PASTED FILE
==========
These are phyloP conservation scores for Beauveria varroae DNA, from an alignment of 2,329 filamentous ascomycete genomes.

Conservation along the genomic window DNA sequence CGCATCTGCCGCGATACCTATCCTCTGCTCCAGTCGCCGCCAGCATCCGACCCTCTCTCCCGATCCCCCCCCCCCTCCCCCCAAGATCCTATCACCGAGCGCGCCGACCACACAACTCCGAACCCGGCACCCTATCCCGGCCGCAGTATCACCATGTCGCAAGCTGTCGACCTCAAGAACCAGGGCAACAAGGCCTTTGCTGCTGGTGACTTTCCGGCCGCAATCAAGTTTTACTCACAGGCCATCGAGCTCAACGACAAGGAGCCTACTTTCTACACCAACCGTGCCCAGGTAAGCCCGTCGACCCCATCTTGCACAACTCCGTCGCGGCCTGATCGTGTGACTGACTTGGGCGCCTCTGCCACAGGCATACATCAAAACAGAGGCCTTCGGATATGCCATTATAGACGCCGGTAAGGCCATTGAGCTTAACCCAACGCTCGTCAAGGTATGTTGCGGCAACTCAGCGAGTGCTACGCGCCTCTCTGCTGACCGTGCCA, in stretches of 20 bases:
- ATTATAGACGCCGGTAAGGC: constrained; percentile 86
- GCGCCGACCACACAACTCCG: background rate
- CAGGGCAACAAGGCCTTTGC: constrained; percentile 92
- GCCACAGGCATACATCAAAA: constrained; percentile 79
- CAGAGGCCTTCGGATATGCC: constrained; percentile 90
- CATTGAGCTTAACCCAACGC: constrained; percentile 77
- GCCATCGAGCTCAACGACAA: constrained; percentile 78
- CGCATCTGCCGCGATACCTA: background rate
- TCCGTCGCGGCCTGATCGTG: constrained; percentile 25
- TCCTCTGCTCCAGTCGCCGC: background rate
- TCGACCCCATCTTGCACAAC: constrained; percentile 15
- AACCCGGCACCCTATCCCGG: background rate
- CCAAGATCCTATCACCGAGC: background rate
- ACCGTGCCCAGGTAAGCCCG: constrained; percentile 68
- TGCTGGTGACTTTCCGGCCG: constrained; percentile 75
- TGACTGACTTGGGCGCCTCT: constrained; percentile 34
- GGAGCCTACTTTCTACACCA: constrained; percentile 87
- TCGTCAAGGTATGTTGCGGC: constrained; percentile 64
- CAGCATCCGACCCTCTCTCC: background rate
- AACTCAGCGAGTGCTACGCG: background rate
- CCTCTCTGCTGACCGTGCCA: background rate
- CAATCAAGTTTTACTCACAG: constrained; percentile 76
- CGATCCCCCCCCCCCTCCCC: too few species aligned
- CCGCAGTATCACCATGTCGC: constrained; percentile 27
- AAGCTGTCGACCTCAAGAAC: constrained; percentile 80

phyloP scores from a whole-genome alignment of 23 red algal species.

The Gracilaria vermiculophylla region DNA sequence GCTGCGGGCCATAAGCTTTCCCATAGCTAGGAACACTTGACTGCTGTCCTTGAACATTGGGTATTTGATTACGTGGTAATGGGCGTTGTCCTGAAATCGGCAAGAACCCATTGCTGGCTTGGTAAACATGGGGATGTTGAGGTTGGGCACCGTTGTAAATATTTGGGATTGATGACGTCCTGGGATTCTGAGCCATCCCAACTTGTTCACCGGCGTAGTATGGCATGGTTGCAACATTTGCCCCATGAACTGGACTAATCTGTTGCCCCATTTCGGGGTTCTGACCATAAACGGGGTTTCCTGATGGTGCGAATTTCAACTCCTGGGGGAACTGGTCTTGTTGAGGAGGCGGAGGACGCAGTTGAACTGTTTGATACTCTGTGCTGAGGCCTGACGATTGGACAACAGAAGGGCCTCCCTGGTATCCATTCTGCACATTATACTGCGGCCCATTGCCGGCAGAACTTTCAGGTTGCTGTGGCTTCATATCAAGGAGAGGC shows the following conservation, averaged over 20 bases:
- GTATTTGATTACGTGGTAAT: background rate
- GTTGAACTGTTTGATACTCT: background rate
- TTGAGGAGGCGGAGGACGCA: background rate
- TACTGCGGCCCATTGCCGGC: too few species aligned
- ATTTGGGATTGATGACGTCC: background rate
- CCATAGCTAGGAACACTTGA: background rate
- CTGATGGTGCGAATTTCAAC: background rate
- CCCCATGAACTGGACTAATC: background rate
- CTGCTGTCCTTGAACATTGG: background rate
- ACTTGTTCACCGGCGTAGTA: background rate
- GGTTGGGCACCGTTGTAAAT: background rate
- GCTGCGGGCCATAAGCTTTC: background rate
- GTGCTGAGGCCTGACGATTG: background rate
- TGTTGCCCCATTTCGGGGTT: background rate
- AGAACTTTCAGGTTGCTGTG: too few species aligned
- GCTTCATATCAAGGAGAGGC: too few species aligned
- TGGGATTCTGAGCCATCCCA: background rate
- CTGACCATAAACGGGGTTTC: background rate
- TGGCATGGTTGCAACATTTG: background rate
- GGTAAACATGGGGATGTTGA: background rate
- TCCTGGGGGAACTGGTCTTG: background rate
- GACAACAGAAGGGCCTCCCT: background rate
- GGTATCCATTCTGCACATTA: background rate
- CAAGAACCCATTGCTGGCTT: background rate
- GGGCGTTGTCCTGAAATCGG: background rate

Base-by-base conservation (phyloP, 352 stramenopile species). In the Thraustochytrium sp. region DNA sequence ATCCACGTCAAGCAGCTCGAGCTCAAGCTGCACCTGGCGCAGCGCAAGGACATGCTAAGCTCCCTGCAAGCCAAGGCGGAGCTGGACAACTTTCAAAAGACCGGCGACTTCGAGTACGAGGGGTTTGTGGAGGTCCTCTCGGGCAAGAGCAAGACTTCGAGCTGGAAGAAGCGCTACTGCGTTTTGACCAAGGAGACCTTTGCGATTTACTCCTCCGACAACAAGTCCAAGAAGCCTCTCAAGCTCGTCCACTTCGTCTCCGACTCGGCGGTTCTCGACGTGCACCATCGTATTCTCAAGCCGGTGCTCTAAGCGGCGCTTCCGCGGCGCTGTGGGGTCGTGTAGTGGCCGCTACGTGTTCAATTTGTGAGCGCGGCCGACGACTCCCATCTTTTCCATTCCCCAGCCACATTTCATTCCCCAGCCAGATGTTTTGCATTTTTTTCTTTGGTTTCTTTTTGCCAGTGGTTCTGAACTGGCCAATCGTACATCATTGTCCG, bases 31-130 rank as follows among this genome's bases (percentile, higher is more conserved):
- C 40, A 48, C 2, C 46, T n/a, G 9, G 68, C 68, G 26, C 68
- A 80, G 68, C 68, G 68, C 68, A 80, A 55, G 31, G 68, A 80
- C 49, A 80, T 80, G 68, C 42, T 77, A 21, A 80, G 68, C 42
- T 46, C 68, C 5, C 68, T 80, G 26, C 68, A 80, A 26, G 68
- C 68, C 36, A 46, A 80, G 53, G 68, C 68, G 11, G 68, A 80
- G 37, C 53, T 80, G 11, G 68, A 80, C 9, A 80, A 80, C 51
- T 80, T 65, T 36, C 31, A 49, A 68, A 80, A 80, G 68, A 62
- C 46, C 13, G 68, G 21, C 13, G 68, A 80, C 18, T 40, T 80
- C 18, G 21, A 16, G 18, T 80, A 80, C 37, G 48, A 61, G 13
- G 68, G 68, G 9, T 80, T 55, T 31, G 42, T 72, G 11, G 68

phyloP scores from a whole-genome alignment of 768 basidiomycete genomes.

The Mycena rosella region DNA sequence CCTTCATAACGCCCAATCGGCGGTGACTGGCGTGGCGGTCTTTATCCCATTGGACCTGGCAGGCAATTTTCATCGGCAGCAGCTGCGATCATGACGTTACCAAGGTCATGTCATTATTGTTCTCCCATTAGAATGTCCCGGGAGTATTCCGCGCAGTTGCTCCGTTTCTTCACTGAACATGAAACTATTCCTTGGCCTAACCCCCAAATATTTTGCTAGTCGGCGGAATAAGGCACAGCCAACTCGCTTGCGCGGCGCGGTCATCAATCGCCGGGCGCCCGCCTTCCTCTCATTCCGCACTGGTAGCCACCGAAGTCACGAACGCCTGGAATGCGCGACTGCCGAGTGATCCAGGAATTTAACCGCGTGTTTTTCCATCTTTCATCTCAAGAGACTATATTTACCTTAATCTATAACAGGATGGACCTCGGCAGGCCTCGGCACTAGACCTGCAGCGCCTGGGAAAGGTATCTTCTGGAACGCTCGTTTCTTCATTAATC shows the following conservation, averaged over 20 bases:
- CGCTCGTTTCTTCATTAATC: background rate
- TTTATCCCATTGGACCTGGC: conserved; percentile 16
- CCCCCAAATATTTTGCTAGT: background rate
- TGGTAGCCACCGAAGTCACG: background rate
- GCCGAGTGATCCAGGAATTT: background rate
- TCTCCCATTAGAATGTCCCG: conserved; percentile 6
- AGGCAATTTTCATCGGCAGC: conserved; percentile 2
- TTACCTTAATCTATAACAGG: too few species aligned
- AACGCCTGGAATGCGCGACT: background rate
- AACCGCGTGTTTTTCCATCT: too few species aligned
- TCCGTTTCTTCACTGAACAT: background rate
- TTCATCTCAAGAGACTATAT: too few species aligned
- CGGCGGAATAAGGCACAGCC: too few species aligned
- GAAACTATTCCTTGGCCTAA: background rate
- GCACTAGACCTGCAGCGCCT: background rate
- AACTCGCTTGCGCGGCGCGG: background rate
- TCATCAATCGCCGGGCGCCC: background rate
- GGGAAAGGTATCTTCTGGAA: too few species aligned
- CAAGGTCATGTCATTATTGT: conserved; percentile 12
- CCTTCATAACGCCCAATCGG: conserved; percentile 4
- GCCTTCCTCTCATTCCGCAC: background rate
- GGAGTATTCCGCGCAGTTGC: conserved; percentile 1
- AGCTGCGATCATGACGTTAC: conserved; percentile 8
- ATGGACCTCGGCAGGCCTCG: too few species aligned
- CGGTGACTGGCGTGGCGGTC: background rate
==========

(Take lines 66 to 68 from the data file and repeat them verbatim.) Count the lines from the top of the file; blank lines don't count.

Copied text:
phyloP scores from a whole-genome alignment of 768 basidiomycete genomes.

The Mycena rosella region DNA sequence CCTTCATAACGCCCAATCGGCGGTGACTGGCGTGGCGGTCTTTATCCCATTGGACCTGGCAGGCAATTTTCATCGGCAGCAGCTGCGATCATGACGTTACCAAGGTCATGTCATTATTGTTCTCCCATTAGAATGTCCCGGGAGTATTCCGCGCAGTTGCTCCGTTTCTTCACTGAACATGAAACTATTCCTTGGCCTAACCCCCAAATATTTTGCTAGTCGGCGGAATAAGGCACAGCCAACTCGCTTGCGCGGCGCGGTCATCAATCGCCGGGCGCCCGCCTTCCTCTCATTCCGCACTGGTAGCCACCGAAGTCACGAACGCCTGGAATGCGCGACTGCCGAGTGATCCAGGAATTTAACCGCGTGTTTTTCCATCTTTCATCTCAAGAGACTATATTTACCTTAATCTATAACAGGATGGACCTCGGCAGGCCTCGGCACTAGACCTGCAGCGCCTGGGAAAGGTATCTTCTGGAACGCTCGTTTCTTCATTAATC shows the following conservation, averaged over 20 bases:
- CGCTCGTTTCTTCATTAATC: background rate